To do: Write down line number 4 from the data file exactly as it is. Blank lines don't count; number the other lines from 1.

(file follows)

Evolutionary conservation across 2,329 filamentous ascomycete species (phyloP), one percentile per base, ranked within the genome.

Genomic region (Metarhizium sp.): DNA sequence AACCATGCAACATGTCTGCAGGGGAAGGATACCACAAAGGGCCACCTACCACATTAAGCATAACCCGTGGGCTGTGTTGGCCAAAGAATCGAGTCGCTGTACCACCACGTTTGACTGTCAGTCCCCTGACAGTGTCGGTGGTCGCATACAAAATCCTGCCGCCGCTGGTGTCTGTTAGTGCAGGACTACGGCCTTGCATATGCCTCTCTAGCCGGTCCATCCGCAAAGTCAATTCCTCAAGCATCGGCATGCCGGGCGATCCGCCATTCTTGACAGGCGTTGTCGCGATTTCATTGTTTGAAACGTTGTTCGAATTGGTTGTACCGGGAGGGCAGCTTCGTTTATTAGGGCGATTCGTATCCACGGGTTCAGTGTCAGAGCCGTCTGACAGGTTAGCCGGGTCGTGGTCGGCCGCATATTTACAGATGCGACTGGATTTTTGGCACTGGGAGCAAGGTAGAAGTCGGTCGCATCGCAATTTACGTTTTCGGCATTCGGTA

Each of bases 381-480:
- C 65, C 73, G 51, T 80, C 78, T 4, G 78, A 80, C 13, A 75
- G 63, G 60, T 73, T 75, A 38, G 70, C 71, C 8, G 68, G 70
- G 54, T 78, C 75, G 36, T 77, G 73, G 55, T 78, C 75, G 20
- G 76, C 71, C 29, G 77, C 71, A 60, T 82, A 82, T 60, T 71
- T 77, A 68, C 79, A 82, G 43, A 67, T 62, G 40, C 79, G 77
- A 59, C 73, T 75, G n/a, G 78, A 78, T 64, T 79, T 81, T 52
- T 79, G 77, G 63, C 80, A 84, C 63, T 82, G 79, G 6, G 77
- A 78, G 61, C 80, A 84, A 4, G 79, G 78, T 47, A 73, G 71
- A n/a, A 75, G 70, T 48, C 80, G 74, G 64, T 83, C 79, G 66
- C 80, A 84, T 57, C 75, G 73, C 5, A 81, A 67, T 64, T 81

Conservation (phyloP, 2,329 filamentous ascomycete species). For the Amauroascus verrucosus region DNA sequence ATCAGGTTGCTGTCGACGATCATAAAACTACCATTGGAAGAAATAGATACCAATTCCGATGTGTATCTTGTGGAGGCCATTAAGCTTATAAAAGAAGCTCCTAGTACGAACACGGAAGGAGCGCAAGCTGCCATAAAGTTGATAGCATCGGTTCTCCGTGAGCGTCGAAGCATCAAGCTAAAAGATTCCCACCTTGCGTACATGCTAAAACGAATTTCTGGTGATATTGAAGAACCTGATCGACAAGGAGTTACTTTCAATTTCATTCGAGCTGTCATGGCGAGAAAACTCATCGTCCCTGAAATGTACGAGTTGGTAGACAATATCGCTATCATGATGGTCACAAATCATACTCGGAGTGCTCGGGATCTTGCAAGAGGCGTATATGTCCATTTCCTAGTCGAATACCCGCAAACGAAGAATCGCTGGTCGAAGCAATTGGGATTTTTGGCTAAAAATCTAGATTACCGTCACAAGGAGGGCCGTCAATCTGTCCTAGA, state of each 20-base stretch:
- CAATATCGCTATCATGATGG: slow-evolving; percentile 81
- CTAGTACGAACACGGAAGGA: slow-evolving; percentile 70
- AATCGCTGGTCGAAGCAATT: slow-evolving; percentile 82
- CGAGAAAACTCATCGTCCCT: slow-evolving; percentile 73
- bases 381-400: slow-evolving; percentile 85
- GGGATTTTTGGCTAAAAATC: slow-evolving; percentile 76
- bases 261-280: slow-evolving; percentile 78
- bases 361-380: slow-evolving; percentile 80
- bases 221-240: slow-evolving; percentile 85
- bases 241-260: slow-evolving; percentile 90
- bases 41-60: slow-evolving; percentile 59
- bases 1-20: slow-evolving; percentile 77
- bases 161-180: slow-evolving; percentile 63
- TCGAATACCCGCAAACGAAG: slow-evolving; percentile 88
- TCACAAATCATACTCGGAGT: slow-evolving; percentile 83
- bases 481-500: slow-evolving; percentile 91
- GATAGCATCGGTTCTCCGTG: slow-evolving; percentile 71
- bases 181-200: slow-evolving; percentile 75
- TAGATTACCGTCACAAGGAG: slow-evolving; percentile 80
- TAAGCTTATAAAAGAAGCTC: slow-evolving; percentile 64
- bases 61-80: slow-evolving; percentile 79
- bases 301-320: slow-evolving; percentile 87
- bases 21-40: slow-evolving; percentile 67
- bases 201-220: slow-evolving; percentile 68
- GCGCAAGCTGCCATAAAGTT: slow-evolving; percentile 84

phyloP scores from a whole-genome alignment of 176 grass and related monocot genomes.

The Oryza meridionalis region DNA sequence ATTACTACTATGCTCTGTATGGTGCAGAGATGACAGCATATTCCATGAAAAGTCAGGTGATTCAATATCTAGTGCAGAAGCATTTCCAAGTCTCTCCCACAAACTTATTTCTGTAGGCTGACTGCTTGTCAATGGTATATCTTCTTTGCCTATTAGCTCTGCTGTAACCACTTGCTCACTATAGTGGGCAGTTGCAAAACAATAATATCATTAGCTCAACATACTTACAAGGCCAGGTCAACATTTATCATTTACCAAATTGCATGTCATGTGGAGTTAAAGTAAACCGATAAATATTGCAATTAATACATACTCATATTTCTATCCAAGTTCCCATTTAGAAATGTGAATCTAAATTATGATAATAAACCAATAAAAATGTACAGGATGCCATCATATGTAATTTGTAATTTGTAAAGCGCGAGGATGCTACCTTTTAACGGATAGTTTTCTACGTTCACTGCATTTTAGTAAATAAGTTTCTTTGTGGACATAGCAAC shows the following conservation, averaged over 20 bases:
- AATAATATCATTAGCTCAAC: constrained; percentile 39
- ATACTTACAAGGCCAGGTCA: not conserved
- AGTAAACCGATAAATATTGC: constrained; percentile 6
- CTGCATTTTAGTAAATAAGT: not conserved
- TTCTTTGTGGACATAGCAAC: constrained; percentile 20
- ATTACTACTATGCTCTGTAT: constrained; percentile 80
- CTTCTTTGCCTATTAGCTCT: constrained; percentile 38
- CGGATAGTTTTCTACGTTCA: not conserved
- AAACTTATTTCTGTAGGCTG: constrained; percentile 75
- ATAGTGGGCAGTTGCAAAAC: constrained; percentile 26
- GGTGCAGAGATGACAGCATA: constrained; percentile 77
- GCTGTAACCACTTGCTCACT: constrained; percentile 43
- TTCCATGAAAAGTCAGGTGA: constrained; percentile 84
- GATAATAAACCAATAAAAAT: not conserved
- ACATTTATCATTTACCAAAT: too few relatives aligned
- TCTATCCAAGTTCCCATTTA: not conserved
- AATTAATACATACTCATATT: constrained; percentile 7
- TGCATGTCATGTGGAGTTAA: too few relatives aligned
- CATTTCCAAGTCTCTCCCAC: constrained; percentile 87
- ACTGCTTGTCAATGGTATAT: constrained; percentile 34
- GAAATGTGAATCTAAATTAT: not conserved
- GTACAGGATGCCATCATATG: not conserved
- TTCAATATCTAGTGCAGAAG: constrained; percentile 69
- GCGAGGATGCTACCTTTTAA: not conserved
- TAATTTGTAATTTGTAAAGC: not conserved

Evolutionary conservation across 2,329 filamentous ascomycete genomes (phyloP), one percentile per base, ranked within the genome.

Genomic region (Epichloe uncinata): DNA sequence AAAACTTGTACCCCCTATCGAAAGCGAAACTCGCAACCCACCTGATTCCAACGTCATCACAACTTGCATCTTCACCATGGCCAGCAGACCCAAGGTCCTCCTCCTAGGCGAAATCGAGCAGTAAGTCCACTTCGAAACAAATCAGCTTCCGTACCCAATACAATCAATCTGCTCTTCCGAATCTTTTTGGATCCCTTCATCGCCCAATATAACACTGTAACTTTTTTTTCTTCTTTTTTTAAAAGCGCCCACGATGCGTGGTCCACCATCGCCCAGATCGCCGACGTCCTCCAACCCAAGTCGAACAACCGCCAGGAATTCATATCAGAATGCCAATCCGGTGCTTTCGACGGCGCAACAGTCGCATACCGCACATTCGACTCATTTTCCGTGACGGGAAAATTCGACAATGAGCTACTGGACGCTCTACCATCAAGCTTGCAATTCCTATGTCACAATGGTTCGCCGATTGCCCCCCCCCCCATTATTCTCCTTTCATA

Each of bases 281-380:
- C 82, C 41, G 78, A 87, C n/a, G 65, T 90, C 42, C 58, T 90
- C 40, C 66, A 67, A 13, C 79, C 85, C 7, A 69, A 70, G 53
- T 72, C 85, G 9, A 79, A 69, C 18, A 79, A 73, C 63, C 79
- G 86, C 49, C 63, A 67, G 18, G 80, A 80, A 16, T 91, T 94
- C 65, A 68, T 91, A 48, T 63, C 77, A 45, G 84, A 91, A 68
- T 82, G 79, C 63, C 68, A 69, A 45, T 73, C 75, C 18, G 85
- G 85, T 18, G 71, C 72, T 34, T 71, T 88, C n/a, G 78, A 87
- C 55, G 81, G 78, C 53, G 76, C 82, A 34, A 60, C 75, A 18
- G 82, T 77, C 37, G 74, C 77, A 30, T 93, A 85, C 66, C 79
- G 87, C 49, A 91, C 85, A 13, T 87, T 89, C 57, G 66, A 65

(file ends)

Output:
- C 65, C 73, G 51, T 80, C 78, T 4, G 78, A 80, C 13, A 75